Wthout proper understanding, Dr. Radhakrishnan has given his opinion about the descent of the Lord's incarnation. He writes, "An avatāra is a descent of God into man and not an ascent of a man into God." What he means by "descent of God into man" is that the avatāras, or incarnations, possess physical bodies made up of the five gross elements. Of course, it remains to be clarified what he means by "not an ascent of man into God." Nowadays it is very much in vogue to designate a man as God. And it is not just a few who are said to be avataras: many philosophers go as far as to say that every human being is God. For the present we do not wish to delve into this subject.
We would like to inform Dr. Radhakrishnan, however, that when the Supreme Lord empowers a jīva with His divine potency so that the jīva can carry out some specific work, then that jīva is known as a śaktyāveśa avatāra. But this is not the only type of incarnation. The scriptures describe innumerable incarnations of the Supreme Lord, such as svayaṁ-rūpa, svayaṁ-prakāśa, āveśa, vilāsa, prābhava, vaibhava, yuga-avatāra, puruṣa-avatāra, guṇa-avatāra, and manvantara-avatāra. If we calculate the duration of one manvantara-avātara's life, it comes to an incredible number of years—more than three hundred million. And there are other incarnations who live longer. The scriptures give details of the Lord's authorized incarnations—the purposes for their appearance, their forms, the places of appearance, their pastimes, etc. There is no room for the vox populi whimsically choosing an ordinary mortal as an incarnation. And if despite the scriptural injunctions some people still accept a human being as an incarnation, it is easy to surmise the extent of their scriptural knowledge.
The goddess of learning, Sarasvatī, inspired Dr. Radhakrishnan to say "Man cannot become God." We would like to clarify this statement by saying "Even after becoming liberated, a man cannot become God." A liberated person can become a pure devotee of God, but he cannot become God or merge into God and lose his identity. There are innumerable instances in which a liberated soul, failing to become God, also refused to become God's devotee. The only option then open to him is aptly described in the Śrīmad-Bhāgavatam (10.2.32):
- ye 'nye 'ravindākṣa vimukta-māninas
- tvayy asta-bhāvād aviśuddha-buddhayaḥ
- āruhya kṛcchreṇa paraṁ padaṁ tataḥ
- patanty adho 'nādṛta-yuṣmad-aṅghrayaḥ
O lotus-eyed Lord, although nondevotees who accept severe austerities and penances to achieve the highest position may think themselves liberated, their intelligence is impure. They fall down from their position of imagined superiority because they have no regard for Your lotus feet.
Attracted by material nature's external glare, such "liberated" souls have to come down to this earth and become wrapped up in some sociopolitical or altruistic work.
Besides the eternally conditioned jīvas, there are others, who are eternally liberated (nitya-mukta). They never come to this material world. Among the eternally conditioned jīvas (nitya-baddha) are those who make a big show of gaining liberation from this world. An analogy the Māyāvādīs often repeat is "All rivers flow into the ocean." This means that all jīvas merge into Brahman. But the truth that escapes them is that many large aquatics are permanent residents of the ocean and are never attracted to go and live in the river. The eternally liberated souls need not strive for liberation.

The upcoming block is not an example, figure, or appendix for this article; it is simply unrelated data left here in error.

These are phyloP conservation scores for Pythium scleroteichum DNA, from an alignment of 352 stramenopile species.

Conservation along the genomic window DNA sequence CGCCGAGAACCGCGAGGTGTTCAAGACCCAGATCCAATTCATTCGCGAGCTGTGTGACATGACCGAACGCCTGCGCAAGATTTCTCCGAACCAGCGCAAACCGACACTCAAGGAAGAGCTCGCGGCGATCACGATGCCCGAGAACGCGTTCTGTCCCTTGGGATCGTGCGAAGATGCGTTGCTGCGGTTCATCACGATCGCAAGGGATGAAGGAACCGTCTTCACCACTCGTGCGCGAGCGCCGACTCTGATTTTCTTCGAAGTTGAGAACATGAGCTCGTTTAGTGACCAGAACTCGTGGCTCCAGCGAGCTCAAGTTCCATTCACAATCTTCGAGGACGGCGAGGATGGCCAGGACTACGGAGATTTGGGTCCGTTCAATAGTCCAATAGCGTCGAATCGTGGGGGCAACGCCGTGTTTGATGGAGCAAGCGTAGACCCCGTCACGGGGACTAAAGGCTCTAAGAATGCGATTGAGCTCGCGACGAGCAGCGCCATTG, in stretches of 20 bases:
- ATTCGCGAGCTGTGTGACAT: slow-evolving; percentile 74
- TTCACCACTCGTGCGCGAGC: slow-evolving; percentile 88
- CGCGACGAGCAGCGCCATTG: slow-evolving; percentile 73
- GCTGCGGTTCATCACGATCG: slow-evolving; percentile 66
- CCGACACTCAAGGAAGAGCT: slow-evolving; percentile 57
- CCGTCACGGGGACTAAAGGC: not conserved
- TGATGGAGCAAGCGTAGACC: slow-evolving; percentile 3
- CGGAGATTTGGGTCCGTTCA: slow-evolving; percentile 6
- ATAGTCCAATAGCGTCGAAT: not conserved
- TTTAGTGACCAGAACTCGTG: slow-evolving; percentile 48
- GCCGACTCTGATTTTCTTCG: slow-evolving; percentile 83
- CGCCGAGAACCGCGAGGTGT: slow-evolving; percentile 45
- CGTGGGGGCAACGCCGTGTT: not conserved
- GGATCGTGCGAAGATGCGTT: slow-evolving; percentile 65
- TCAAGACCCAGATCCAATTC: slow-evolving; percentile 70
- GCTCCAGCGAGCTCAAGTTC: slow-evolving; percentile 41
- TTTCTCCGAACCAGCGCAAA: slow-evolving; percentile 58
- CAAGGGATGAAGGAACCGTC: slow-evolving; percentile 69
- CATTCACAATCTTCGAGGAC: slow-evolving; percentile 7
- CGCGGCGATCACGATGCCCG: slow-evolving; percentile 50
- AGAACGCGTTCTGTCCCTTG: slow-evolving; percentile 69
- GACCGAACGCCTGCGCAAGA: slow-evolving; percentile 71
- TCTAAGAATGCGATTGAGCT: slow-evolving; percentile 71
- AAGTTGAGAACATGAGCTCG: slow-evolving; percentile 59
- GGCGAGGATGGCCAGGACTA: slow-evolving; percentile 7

Dr. Radhakrishnan has used the expression "self-conscious man." We do not object to this term if it indicates a state of consciousness of the self in which a person realizes he is an eternal servant of God, Kṛṣṇa. Lord Caitanya came to teach this truth. Once the jīva realizes he is an eternal servant of Lord Kṛṣṇa, he ends his life of misery. He becomes liberated by that realization. And later he understands that liberation personified is standing nearby, waiting to serve him and all other eternal servitors of the Supreme Lord, Kṛṣṇa.
The authorized scriptures have declared that Kṛṣṇa is the original Supreme Lord and the source of all incarnations. In the Bhagavad-gītā (7.7), He says in His own words, mattaḥ parataraṁ nānyat: "O conqueror of wealth, there is no Truth superior to Me." Lord Kṛṣṇa came personally to teach that the highest Absolute Truth is not an impotent material concept. He is the full manifestation of absolute spiritual potencies. Those who cannot grasp this profound truth are fools spinning out endless speculations. That person who, although one, desires to expand and thus becomes many—can such a person be a human being or a formless impersonal entity? When this person decides to expand Himself manyfold, is He doing so in order to destroy Himself? If the Lord were to lose His own identity by expanding Himself into many, that would mean destruction of Himself. Has the Supreme Lord committed such a foolish blunder? Or has the blunder been committed by those who misinterpret the Vedic statements and say that God expanded Himself into many entities and lost His identity? The Supreme Lord can do as He pleases: He can expand Himself as countless incarnations or as multifarious separated energies. And even after expanding Himself in this way, He remains complete and fully Himself, as He is. If this were not so, then how could He be the complete Absolute Whole?